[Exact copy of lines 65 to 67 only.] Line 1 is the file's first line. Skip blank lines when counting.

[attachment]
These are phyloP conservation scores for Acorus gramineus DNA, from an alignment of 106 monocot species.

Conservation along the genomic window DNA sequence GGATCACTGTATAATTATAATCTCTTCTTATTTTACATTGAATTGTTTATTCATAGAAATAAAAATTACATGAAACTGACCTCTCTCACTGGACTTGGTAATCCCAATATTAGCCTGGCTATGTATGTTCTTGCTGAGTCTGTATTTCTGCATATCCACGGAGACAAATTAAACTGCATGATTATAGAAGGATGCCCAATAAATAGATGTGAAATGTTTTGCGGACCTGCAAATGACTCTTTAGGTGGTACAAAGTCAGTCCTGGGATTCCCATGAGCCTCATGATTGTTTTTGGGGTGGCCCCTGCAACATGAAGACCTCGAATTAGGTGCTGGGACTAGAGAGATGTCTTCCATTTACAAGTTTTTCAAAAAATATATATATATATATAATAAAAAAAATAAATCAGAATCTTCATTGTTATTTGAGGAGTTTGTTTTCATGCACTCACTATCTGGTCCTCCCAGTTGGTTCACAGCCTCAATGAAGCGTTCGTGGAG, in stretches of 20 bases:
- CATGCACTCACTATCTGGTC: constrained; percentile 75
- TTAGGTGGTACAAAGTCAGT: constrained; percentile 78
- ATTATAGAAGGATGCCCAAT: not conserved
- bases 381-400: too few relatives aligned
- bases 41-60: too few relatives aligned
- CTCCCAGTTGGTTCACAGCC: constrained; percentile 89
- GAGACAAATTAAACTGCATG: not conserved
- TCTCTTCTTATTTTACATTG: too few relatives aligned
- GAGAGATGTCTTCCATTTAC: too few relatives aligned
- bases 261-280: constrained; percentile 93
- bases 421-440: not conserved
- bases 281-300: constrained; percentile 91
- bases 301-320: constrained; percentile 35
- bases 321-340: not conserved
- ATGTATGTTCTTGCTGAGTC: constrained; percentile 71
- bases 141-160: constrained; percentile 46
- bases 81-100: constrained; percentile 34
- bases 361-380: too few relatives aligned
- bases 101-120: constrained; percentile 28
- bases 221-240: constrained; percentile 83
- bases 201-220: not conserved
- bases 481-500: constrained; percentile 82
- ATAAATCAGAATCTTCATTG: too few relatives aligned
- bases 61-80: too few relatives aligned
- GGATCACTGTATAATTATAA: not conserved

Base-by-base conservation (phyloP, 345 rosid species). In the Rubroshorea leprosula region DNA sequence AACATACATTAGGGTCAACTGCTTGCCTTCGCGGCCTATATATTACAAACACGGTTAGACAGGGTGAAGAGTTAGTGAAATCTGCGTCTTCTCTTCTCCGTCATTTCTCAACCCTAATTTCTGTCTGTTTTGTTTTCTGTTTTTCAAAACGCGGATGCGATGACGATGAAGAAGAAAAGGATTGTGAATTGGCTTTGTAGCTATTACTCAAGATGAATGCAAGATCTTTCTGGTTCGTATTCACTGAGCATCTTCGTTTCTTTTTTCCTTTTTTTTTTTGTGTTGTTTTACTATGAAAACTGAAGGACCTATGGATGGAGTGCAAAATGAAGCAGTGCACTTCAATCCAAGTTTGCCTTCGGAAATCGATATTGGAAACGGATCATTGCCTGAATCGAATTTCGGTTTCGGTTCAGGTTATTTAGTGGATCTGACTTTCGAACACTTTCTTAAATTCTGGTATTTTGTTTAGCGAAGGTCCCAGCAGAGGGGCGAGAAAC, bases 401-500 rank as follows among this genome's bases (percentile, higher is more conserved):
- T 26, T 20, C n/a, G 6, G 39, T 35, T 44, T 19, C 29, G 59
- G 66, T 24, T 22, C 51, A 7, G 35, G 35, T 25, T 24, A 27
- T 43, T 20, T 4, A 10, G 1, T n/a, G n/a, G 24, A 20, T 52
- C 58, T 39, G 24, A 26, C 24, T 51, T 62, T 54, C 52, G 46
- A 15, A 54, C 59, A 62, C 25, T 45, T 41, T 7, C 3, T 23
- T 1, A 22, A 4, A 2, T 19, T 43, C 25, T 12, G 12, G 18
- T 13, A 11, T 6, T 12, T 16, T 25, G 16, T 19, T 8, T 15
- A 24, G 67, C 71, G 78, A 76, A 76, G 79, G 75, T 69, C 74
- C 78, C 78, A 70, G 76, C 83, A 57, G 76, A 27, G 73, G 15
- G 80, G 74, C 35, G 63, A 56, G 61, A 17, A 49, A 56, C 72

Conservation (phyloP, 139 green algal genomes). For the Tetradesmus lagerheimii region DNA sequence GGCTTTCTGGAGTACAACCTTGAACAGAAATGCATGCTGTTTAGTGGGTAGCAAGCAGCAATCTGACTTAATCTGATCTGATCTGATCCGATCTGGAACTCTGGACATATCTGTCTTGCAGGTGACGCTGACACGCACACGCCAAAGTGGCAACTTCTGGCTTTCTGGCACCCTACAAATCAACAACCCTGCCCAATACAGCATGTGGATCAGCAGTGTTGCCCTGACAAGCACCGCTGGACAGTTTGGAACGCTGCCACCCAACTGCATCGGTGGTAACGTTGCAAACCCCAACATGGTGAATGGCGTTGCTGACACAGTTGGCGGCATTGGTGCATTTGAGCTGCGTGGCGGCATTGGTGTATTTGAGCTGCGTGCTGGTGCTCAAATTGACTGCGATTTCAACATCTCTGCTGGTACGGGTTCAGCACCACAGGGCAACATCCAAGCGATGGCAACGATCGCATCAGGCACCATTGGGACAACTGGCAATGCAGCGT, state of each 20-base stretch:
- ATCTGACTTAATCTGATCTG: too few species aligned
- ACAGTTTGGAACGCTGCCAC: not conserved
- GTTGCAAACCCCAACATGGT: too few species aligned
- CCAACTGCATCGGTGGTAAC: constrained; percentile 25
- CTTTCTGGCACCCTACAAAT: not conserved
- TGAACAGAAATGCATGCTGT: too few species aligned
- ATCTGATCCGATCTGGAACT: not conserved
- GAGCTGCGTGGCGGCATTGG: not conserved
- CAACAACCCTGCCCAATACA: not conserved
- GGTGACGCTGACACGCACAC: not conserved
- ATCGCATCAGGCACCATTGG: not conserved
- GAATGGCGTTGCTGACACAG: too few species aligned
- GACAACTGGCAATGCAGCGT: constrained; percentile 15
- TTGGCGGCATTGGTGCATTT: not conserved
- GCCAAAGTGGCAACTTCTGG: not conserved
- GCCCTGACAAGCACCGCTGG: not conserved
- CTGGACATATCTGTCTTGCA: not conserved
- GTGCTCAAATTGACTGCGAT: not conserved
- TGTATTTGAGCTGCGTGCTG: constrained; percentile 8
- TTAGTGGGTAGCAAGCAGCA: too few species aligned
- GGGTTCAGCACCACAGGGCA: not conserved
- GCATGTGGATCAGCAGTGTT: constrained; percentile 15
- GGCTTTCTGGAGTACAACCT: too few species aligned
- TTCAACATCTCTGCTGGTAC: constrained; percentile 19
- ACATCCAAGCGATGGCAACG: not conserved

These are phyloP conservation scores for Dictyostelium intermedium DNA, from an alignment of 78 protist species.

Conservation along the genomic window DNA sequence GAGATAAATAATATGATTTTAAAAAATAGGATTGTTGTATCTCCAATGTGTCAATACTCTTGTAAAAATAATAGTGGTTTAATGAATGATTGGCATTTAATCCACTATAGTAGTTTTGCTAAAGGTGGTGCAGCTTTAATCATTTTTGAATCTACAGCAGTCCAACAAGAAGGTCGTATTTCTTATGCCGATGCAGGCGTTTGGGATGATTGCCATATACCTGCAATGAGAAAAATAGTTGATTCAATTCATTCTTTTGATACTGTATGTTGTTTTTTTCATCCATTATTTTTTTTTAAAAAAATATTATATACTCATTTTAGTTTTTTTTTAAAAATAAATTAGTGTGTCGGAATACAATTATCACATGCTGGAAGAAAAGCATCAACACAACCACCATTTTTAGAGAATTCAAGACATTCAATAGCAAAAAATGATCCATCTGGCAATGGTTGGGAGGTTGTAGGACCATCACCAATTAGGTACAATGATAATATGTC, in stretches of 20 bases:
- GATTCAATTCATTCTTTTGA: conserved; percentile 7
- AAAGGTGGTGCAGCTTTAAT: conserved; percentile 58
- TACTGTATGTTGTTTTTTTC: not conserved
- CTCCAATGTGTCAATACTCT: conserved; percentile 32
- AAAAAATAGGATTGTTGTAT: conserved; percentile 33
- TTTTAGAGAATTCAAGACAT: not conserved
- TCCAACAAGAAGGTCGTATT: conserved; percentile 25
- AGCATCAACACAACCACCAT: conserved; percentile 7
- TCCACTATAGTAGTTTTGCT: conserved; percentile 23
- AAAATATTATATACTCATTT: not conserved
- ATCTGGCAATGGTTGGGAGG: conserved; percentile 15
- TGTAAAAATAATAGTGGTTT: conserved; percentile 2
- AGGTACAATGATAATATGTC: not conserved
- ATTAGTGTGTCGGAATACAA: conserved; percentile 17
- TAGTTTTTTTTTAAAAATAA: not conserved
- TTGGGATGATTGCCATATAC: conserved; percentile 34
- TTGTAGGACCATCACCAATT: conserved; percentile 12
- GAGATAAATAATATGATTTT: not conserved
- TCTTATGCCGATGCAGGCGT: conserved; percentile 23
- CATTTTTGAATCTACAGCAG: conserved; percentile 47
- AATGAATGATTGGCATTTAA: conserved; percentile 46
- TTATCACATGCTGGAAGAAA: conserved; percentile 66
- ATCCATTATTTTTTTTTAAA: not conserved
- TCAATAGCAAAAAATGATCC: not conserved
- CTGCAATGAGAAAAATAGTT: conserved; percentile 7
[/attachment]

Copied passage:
These are phyloP conservation scores for Dictyostelium intermedium DNA, from an alignment of 78 protist species.

Conservation along the genomic window DNA sequence GAGATAAATAATATGATTTTAAAAAATAGGATTGTTGTATCTCCAATGTGTCAATACTCTTGTAAAAATAATAGTGGTTTAATGAATGATTGGCATTTAATCCACTATAGTAGTTTTGCTAAAGGTGGTGCAGCTTTAATCATTTTTGAATCTACAGCAGTCCAACAAGAAGGTCGTATTTCTTATGCCGATGCAGGCGTTTGGGATGATTGCCATATACCTGCAATGAGAAAAATAGTTGATTCAATTCATTCTTTTGATACTGTATGTTGTTTTTTTCATCCATTATTTTTTTTTAAAAAAATATTATATACTCATTTTAGTTTTTTTTTAAAAATAAATTAGTGTGTCGGAATACAATTATCACATGCTGGAAGAAAAGCATCAACACAACCACCATTTTTAGAGAATTCAAGACATTCAATAGCAAAAAATGATCCATCTGGCAATGGTTGGGAGGTTGTAGGACCATCACCAATTAGGTACAATGATAATATGTC, in stretches of 20 bases:
- GATTCAATTCATTCTTTTGA: conserved; percentile 7